Creative Child

The Five Principles of Positive Parenting

by Rebecca Eanes on Jun 1st, 2016

The foundation of Positive Parenting rests on five principles. These principles go hand in hand to help you build a strong bond with your children and to position you as the effective leader your child needs throughout childhood. This post is adapted from my upcoming book, Positive Parenting: An Essential Guide.

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Principle #1: Attachment

Attachment is a deep, secure emotional bond. Children are hardwired to connect with their caregivers emotionally, and without it, their development is hindered. The bond between primary caregivers and infants is responsible for shaping all our future relationships! It strengthens or damages our ability to focus, be conscious of our feelings and calm ourselves. It can even affect our resilience.

If a secure attachment is made, children will rest in our love and security. They feel safe with us, and this safety provides them room to grow and learn appropriately. If a secure attachment is not made, research tells us that behavioral problems and relationship troubles later in life are likely.

Not only do we want to create a secure bond so that our children can grow and develop properly, but this attachment also makes it easier to guide and correct them. A strong attachment gives us genuine influence, which is far better than forced compliance. Children want to please those they feel connected to. They listen to us and accept our boundaries much more readily when the bond is secure and strong.

To develop a strong attachment, trust is essential. They must feel felt by us. When they feel we are for them, not against them; when they feel we are safe to run to; and when they feel that they are loved and valued, we will have their hearts. Only when we have their hearts do we have real, lasting influence in their lives.

Principle #2: Respect

Respect regarding children is often a one-sided topic. We expect them to show it to adults. The idea of showing respect to children is usually tied to permissiveness or being too “soft,” but this isn’t so. Children learn how to show respect best by living it. We respect a child’s mind when we develop a secure attachment and when we are positive and affirming. We respect a child’s body and dignity when we choose not to use shame or physical punishment. We respect their personhood by allowing space to explore and develop at their own pace, and we respect their spirit by honoring them just the way they are.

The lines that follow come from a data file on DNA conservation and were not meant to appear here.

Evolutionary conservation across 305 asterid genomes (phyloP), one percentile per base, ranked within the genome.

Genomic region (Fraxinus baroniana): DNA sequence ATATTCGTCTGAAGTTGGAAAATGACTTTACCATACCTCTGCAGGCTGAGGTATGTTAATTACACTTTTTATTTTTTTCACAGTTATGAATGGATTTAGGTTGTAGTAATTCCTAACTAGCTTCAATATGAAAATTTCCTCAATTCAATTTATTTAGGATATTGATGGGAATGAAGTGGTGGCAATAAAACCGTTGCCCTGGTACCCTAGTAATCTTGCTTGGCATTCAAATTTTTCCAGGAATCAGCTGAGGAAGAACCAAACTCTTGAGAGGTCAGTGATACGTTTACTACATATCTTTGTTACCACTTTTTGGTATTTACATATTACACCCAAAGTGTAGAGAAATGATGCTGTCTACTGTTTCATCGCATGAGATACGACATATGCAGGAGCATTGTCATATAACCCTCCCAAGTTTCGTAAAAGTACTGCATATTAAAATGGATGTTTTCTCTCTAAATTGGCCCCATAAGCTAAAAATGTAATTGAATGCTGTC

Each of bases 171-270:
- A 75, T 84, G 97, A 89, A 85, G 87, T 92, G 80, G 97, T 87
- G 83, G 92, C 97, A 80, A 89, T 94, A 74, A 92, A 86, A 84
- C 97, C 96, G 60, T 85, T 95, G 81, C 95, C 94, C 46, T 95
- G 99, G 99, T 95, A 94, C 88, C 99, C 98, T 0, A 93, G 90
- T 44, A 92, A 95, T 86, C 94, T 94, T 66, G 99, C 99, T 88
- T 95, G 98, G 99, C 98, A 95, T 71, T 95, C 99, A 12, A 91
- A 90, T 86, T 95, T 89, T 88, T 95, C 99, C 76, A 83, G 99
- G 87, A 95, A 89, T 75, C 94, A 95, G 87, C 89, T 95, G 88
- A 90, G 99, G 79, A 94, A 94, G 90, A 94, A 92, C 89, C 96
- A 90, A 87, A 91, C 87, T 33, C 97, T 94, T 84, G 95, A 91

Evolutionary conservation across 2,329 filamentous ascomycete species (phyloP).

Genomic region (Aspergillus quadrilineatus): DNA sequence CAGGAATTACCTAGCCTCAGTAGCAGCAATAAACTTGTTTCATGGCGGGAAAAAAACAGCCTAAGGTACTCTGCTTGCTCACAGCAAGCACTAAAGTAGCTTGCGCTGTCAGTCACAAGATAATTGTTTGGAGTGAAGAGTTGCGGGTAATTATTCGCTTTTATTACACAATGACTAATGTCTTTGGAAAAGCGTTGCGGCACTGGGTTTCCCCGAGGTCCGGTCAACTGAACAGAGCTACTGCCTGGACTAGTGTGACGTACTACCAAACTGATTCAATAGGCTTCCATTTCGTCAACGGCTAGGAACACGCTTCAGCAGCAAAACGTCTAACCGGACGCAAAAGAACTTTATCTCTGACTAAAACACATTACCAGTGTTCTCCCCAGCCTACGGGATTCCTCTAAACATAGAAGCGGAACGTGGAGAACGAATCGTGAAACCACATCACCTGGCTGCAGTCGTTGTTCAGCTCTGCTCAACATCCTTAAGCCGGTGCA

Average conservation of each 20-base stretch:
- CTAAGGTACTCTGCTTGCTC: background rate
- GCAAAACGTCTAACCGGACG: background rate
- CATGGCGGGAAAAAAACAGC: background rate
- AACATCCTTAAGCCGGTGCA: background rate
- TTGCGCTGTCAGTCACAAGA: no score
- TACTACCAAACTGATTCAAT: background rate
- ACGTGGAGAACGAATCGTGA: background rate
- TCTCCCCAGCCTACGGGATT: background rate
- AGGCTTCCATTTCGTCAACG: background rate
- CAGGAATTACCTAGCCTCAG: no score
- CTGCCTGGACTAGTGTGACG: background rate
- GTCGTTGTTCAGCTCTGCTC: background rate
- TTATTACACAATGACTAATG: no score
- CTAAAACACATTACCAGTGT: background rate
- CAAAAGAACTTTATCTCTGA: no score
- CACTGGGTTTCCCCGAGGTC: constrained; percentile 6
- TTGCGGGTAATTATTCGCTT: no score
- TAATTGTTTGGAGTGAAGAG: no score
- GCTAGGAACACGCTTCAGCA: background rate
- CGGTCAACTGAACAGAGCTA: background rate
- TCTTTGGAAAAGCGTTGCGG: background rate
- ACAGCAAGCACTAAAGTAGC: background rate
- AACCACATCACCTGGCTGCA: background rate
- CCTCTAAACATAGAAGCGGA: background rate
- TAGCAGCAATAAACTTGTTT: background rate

Principle #3: Proactive Parenting

I think parents will often wait until a problem arises before teaching the boundaries and skills needed to deal with that particular behavioral issue, but being proactive means putting in the time up front, before a problem arises. It means teaching children how anger feels in the body and giving them ways to deal with it (dinosaur breaths or shake-it-out, for example) before they ever hit or bite a friend.

Proactive parenting means building the relationship and allotting sufficient time for play and connection each day to thwart any behavior problems that could arise from disconnection. It requires us to be watchful at play dates and around babies and pets so that we can intervene at the first sign of a problem.

Proactive parenting also means responding rather than reacting to our children’s behaviors. This requires forethought into how we will handle certain situations. Responsive parents are in control of their emotions and able to respond thoughtfully when a problem arises.

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Principle #4: Empathetic Leadership

Too often, Positive Parenting is confused with permissiveness. This is unfortunate because they are completely opposite. Positive parents are very much in a leadership role with their children. It just doesn’t look like the dictatorship we’ve come to recognize as typical. Empathy is an important part of leadership because it draws us closer and provides that important attachment. When children feel understood and know that we are on their side, they accept our leadership. 

Principle #5: Positive Discipline

Positive discipline moves beyond punishment and toward problem-solving. Children don’t learn life lessons with their noses in a corner. Positive discipline holds them accountable by teaching them how to own up to and fix their mistakes. It gives them the skills and tools necessary to do better in the future and focuses on their capabilities, not their mistakes. Read my article 3 Steps to Positive Discipline here.

As you can see, these principles compliment each other, and you can’t really have one without the other. Begin building your foundation of positive parenting with a healthy attachment to your child. The work may not be easy at first. You may have to shake off many common misconceptions about what it means to be a parent and leader, but once the work of laying your foundation is started, it will be rewarding.

Rebecca Eanes, is the founder of positive-parents.org and creator of Positive Parenting: Toddlers and Beyond. She is the bestselling author of 3 books. Her newest book,Positive Parenting: An Essential Guide, is more than a parenting book, it's a guide to human connection. She has also written The Newbie's Guide to Positive Parentingand co-authored the book, Positive Parenting in Action: The How-To Guide to Putting Positive Parenting Principles in Action in Early ChildhoodShe is the grateful mother to 2 boys.

 

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